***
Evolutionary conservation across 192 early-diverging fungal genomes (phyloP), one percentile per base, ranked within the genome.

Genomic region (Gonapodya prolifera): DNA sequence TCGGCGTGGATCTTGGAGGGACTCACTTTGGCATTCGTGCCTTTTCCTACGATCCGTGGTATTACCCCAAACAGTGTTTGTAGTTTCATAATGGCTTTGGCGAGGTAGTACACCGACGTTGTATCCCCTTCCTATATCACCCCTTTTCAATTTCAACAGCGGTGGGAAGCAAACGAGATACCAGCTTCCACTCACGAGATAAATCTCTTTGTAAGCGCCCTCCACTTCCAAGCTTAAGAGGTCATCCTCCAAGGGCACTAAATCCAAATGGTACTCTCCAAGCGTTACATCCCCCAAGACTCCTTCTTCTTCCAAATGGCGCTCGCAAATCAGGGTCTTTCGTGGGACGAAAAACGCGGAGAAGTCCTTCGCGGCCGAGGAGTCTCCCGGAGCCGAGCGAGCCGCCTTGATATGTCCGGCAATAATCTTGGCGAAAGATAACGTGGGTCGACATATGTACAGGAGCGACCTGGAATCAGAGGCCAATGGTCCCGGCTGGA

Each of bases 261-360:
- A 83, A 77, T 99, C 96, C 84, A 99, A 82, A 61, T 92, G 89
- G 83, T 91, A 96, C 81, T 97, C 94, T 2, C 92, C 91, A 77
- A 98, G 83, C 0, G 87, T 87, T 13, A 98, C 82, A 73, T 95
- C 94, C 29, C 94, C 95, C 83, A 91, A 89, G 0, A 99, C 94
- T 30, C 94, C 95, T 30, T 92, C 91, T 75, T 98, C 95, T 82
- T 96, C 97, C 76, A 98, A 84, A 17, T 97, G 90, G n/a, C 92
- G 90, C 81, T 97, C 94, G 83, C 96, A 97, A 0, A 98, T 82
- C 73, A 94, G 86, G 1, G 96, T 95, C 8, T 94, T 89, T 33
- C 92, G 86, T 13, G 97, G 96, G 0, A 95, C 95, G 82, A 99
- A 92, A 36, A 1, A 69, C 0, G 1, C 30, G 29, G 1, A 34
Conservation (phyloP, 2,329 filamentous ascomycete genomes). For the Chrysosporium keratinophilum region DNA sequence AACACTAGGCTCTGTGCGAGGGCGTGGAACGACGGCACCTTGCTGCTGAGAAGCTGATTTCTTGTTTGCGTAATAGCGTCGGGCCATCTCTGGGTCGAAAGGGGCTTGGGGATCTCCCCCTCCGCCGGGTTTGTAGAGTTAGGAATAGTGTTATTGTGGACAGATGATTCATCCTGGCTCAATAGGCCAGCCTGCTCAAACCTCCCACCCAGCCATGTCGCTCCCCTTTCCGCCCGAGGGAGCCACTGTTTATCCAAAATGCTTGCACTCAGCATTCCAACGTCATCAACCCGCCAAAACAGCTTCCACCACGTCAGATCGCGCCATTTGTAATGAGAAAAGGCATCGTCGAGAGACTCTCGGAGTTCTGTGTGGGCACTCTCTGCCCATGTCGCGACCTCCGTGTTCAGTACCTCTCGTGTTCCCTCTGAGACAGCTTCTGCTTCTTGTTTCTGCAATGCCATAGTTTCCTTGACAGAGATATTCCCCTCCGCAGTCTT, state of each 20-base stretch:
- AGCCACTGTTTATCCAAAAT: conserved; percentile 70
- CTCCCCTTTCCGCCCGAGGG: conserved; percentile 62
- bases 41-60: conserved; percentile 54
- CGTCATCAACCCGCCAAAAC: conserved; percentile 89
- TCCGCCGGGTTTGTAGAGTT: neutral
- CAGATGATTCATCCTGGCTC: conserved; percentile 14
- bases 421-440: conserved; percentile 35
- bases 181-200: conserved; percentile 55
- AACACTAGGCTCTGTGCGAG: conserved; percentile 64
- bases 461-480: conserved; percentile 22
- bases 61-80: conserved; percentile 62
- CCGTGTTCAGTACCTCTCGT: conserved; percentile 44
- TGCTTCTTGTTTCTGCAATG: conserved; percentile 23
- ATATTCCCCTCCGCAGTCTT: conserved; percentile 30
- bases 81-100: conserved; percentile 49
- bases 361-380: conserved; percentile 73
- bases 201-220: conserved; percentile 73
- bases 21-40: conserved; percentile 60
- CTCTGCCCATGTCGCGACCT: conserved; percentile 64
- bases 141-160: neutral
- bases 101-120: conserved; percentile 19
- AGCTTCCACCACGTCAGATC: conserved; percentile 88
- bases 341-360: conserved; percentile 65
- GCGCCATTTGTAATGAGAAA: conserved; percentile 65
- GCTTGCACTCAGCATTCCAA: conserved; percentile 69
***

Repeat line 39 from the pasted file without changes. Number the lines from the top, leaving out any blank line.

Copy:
- GCTTGCACTCAGCATTCCAA: conserved; percentile 69